Kara Walker’s works draw upon and depict legacies of racial trauma, sexual violence, and enslavement—engaging with this exhibition may elicit painful and complex feelings, especially for those who have experienced trauma or are otherwise connected to the issues presented in Walker’s art. The Sexual Assault Center’s Black Client Services Team has compiled the following list of resources to offer additional support.
- What feelings came up for you during your time in the exhibition?
- What questions do you have about the art or the artist?
- What piece(s) stood out to you the most and why?
- NSVRC: National Sexual Violence Resource Center
- SASHA Center
- Tennessee Coalition to End Domestic & Sexual Violence
- Ujima: The National Center on Violence Against Women in the Black Community
- Sexual Assault Center’s 24-Hour Crisis & Support Line: 1.866.811.RISE (7473)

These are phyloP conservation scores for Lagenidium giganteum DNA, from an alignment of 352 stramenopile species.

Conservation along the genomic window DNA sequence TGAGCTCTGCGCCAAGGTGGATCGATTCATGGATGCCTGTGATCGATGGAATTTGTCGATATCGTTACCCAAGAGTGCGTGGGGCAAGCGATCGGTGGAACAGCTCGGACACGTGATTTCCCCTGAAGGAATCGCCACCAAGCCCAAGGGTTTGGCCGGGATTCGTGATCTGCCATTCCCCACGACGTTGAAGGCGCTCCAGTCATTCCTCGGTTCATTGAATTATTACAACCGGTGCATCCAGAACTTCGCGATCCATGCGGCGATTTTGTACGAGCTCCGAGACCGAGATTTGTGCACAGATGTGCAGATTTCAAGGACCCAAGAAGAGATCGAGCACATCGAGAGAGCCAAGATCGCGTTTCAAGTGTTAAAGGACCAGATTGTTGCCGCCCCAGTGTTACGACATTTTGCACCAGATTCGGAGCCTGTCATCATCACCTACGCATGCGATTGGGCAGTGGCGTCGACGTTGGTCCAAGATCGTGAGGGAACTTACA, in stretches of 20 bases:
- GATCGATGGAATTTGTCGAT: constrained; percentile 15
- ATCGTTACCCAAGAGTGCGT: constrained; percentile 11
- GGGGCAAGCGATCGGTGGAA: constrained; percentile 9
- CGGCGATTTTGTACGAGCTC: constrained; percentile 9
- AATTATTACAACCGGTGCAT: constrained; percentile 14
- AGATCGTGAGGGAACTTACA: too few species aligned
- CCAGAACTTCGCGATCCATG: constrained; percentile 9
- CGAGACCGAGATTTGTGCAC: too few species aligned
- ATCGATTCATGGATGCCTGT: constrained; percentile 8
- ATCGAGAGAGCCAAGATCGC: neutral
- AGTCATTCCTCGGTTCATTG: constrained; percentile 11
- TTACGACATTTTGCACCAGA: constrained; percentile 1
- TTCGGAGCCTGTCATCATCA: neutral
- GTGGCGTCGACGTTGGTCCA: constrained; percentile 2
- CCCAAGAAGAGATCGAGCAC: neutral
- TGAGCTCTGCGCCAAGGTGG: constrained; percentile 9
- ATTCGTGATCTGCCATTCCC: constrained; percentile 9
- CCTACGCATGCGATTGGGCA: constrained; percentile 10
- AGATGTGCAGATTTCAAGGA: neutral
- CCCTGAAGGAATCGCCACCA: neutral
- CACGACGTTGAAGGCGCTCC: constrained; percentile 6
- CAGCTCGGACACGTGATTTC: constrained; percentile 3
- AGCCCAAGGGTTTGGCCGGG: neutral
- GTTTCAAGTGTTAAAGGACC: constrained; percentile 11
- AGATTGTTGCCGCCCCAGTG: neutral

- National Sexual Assault Hotline: 1.800.656.HOPE (4673)
- SAFE Clinic: 615.258.5888
- Finding Our Way podcast, by Prentis Hemphill
- Collectively Speaking podcast, by Ujima
- Grounding Exercise, by Mariah Shepherd
- At the Dark End of the Street: Black Women, Rape, and Resistance—a New History of the Civil Rights Movement from Rosa Parks to the Rise of Black Power, by Danielle McGuire
- “Dangerous Intersections,” by INCITE!
- My Grandmother’s Hands: Racialized Trauma and the Pathway to Mending Our Hearts and Bodies, by Resmaa Menakem
- You Are Your Best Thing: Vulnerability, Shame Resilience, and the Black Experience, edited by Tarana Burke and Brené Brown
- Surviving the Silence: Black Women’s Stories of Rape by Charlotte Pierce-Baker
- “Dear Black Women, Let’s talk about healing,” by Angela Bowden at TEDxMSVUWomen
- I May Destroy You
- The Rape of Recy Taylor